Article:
Port Angeles/Sequim B&B



A stay at Five SeaSuns B&B gives you access to everything from your Port Angeles/Sequim lodging.

Port Angeles is situated on the northern edge of the Olympic Peninsula on the shore of the Strait of Juan de Fuca. It features a long and narrow natural sandspit named Ediz Hook (which houses a coast guard base on the end) that projects north-easterly nearly three miles into the Strait, creating a large, natural deep-water harbor shielded from the storms and swells that move predominantly eastward down the Strait from the Pacific Ocean. The harbor is deep enough to provide anchorage for most kinds of ocean-going ships. The south shore of Vancouver Island and the city of Victoria, British Columbia are visible across the Strait to the north.

Port Angeles is located in the rain shadow of the Olympic Mountains, which means the city gets significantly less rain than other areas of western Washington. The average annual precipitation total is approximately 25 inches, compared to Seattle's 38 inches. Temperatures are heavily modified by the maritime location, with winter lows rarely below 25 degrees, and summer highs rarely above 80 degrees. However, in winter the city can be vulnerable to windstorms and Arctic cold fronts that sweep across the Strait of Juan de Fuca. Port Angeles receives about 4 inches of snow each year, but it rarely stays on the ground for long.

Port Angeles is also the location of the headquarters of Olympic National Park, which encompasses most of the Olympic Mountains.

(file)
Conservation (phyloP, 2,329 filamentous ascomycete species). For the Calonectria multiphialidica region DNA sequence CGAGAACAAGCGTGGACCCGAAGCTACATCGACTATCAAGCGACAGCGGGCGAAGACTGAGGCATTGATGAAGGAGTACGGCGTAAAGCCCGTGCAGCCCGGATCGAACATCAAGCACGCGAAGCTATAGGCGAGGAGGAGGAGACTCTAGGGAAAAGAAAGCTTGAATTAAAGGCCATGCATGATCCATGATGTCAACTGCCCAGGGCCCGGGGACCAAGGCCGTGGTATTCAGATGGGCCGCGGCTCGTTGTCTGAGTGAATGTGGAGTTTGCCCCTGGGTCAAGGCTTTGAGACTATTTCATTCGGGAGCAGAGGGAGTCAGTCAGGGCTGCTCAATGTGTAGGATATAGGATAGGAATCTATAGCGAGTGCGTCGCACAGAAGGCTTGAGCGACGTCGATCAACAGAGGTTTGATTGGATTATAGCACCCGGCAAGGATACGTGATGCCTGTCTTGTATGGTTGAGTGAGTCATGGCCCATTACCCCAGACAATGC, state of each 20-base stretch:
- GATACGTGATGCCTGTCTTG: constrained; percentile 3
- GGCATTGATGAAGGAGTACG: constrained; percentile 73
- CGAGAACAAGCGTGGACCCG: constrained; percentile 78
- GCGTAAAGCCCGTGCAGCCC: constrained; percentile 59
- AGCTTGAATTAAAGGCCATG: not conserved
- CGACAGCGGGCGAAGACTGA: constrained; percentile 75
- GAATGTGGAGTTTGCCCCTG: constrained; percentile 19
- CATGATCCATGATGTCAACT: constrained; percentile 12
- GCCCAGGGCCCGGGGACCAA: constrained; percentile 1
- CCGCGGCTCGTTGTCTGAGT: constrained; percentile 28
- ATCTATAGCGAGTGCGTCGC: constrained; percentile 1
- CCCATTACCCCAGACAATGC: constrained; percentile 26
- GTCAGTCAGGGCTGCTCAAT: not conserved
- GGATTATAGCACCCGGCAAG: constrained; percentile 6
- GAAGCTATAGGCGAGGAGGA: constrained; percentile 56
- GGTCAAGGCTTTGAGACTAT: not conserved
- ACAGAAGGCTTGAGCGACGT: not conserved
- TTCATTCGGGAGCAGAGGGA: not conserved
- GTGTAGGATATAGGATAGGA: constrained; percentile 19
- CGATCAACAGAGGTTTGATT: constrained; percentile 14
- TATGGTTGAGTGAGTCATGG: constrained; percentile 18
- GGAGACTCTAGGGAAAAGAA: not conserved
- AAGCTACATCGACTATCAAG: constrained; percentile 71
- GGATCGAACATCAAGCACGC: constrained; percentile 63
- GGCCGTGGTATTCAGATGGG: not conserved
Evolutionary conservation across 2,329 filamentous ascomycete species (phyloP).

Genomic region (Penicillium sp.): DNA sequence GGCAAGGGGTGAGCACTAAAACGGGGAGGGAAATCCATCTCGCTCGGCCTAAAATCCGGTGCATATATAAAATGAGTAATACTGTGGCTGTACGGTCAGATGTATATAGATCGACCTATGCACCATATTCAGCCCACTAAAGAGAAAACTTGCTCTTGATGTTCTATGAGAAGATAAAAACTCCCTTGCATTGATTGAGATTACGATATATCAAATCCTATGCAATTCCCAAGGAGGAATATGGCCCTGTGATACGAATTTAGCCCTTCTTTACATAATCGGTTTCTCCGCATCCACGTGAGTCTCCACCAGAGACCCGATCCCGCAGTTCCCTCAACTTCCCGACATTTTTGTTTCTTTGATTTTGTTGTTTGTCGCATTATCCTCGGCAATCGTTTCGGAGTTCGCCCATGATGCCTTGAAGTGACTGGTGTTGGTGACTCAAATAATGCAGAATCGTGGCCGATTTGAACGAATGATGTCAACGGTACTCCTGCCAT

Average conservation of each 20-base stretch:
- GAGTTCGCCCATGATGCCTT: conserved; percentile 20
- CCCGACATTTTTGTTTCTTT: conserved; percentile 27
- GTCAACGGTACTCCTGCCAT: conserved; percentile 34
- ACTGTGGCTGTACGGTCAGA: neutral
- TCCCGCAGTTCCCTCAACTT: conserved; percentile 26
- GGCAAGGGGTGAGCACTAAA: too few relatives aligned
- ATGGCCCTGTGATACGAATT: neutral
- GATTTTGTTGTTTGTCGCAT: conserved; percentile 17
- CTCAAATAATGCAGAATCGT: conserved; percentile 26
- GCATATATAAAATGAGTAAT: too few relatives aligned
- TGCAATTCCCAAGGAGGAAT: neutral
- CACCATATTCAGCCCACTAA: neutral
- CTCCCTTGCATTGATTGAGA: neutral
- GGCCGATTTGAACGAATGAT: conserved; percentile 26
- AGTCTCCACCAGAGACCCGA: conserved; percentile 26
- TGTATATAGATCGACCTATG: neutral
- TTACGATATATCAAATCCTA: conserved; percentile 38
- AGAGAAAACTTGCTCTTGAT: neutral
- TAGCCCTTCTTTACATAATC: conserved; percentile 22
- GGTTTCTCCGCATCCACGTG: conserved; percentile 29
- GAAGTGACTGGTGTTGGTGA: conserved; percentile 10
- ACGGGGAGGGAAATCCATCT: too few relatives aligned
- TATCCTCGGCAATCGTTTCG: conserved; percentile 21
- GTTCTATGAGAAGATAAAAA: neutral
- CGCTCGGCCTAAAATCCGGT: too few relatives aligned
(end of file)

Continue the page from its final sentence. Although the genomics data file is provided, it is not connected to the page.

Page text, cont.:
Another natural spit of land is the Dungeness Spit, just north of Sequim.  Dungeness Spit is a 5.5-mile (8.9 km) long sand spit jutting out from the northern edge of the Olympic Peninsula, on the Strait of Juan de Fuca. It protects Dungeness Bay.  The Dungeness Spit is entirely within the Dungeness National Wildlife Refuge and home of the Dungeness Lighthouse. It is the longest natural sand spit in the United States with a land area of 1,271,454 square meters (0.4909 sq mi, or 314.18 acres). The lighthouse once was run by United States Coast Guard, but since an automatic light was installed, it has been run by the "New Dungeness Lighthouse Organization". The spit is open to the public year around.

The Dungeness National Wildlife Refuge provides habitat for a variety of wildlife species with more than 250 species of birds and 41 species of land mammals that call the Refuge “home” for some part of their life. The bay and estuary of the Dungeness River supports waterfowl, shorebirds, water waders, shellfish, and harbor seals. Anadromous fish like Chinook, Coho, pink salmon and chum salmon and occur in the waters of Dungeness Bay and Harbor. A number of species of waterfowl stop briefly in the Dungeness area each fall on their way south for the winter and again when they head north in the spring. Many species of waterfowl winter in the area. Dungeness Bay and Harbor support black brant, present from late October through early May, with peak numbers of approximately 3,000-5,000 in April. Shorebirds and water waders feed and rest along the water’s edge. Harbor seals haul out to rest and give birth to pups on the end of Dungeness Spit. The tideflats support crabs, clams, and other shellfish. 

Dungeness NWR is recognized as an Important Bird Area by the National Audubon Society. The Refuge is internationally significant because many of the birds that stop here breed as far north as Alaska and migrate as far south as South America. The Dungeness area is additionally important as a spring staging area (a place where large groups of birds stop to build up their fat reserves for migration) for black brant and other waterfowl.

 

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